Blog: We'll remember Geneva '09, but not for the cars
Dave Leggett | 8 March 2009
That was one tough week we just went through. The uncertainties and question marks surrounding GM seemed to get bigger. And in case anyone is in any doubts about the seriousness of the situation, it was revealed that even the General’s own auditors are not sure that GM can stay solvent.
The financial crisis for GM in the US is obviously bad enough, but the uncertainties over European operations have grown, too. GM Europe could be just weeks away from running out of cash and is appealing for state assistance as part of a plan to become profitable by 2011.
Governments everywhere are being cautious as the difficult questions ring out. Has the business model become invalidated at much lower industry volume? Is the business plan credible? Can/should the vulnerable company raise finance elsewhere? Are there better ways to use state money to support a recession battered economy? The questions don’t come with easy answers. And if we don’t get the aid we need quickly, there will be harmful consequences, appears to be Carl-Peter Forster’s message (or threat) to European governments.
Carlos Ghosn’s latest view on Europe came out at a post-Geneva press conference at which he was wearing his ACEA hat. He made a particular plea that the European Commission postpones any new and costly to comply with regulations:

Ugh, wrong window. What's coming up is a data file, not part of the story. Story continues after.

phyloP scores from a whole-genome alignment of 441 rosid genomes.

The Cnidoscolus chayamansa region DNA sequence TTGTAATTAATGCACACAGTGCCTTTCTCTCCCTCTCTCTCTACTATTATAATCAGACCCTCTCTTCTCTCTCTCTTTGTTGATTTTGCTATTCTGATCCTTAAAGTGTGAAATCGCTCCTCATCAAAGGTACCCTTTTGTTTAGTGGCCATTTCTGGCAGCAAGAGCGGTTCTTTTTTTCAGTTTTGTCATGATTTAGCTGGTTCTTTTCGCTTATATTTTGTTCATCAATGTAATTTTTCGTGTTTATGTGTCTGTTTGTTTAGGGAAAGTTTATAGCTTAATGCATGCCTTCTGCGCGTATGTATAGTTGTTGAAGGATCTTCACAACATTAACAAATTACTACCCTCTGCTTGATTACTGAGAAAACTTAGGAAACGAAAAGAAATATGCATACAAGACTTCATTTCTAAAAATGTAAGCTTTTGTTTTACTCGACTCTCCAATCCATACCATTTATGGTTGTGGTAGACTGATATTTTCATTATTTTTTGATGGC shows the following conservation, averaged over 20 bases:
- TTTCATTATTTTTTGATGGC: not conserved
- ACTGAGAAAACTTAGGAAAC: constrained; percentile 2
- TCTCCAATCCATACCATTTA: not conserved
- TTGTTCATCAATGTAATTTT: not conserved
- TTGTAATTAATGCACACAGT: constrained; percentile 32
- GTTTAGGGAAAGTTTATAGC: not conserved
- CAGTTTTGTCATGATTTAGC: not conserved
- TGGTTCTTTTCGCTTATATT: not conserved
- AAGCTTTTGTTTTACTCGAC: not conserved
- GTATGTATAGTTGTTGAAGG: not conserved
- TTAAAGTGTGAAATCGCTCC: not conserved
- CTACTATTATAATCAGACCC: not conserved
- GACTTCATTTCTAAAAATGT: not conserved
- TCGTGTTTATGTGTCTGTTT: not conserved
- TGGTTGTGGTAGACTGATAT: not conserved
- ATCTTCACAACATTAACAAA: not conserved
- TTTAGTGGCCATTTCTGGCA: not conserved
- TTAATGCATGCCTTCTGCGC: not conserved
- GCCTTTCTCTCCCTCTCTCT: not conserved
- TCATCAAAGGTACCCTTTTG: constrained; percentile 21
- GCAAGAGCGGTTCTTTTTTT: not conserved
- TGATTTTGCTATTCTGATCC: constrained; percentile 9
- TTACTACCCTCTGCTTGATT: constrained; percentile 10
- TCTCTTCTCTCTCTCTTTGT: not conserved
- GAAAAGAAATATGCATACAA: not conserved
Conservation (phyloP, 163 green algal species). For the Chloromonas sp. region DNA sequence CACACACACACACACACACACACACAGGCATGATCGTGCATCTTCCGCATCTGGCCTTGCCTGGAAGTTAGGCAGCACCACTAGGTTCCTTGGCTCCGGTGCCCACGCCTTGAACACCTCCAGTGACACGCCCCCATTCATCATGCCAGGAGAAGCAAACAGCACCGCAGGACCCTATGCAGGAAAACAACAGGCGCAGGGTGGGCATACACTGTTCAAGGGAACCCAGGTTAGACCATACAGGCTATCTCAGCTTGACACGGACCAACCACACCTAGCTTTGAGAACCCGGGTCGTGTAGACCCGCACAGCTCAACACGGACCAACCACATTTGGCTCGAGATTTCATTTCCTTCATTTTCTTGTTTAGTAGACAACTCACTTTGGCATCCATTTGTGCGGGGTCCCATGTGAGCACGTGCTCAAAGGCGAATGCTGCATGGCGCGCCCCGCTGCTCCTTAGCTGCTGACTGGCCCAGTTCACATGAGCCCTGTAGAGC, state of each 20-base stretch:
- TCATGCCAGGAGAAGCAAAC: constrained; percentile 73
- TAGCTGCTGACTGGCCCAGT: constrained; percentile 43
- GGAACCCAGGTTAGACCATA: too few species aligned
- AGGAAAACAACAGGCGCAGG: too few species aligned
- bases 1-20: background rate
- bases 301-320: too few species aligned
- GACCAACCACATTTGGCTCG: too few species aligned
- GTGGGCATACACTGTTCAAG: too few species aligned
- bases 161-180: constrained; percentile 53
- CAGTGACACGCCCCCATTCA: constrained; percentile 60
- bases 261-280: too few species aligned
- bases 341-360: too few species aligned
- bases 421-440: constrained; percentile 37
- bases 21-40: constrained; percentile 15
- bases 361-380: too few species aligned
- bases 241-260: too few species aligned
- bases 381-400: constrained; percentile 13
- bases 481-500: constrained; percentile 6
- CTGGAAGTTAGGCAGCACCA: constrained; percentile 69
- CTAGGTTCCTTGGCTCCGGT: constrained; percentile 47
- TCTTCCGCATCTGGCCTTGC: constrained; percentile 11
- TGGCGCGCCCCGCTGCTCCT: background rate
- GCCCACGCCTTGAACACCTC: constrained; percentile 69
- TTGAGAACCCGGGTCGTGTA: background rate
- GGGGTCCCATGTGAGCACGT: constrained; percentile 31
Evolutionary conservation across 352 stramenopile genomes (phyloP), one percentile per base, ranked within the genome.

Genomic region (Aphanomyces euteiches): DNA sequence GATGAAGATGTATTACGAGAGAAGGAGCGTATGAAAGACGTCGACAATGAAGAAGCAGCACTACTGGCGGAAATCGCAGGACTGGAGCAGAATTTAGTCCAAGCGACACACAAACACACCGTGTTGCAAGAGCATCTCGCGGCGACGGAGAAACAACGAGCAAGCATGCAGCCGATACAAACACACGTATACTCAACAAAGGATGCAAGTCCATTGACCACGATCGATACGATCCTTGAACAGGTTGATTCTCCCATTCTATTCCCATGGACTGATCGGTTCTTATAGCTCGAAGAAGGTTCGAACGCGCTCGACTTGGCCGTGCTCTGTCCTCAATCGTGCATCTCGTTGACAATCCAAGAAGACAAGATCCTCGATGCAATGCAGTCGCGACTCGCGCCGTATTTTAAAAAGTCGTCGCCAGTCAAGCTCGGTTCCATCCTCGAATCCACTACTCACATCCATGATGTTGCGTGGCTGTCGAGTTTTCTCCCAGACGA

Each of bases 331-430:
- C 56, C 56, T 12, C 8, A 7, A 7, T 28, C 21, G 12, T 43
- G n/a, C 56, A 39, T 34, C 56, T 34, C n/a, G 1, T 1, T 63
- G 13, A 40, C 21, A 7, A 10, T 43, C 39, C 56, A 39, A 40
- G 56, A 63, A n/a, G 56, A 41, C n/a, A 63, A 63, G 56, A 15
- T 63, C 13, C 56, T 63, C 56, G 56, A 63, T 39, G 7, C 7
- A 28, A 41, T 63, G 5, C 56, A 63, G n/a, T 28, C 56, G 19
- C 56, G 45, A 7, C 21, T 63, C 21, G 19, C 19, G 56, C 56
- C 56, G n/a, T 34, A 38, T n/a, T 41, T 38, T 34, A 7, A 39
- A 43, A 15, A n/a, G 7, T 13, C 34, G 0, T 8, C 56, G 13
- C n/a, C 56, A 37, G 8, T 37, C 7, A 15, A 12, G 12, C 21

If anyone was looking for hopeful signs in the gloom, last week did at least see some strong sales figures reported for the German car market in February. A scrappage incentive there played a part, with manufacturer incentives on top. Carmakers clearly want to shift the metal backing up in fields and car buyers scent deals that are about as good as they will get. As companies, their stakeholders and indeed governments grapple with ‘viability plans’ it’s a reminder that there is still plenty of automotive business to be done, even in a recession, and that governments can play a vital role in stimulating demand if they apply the right levers.
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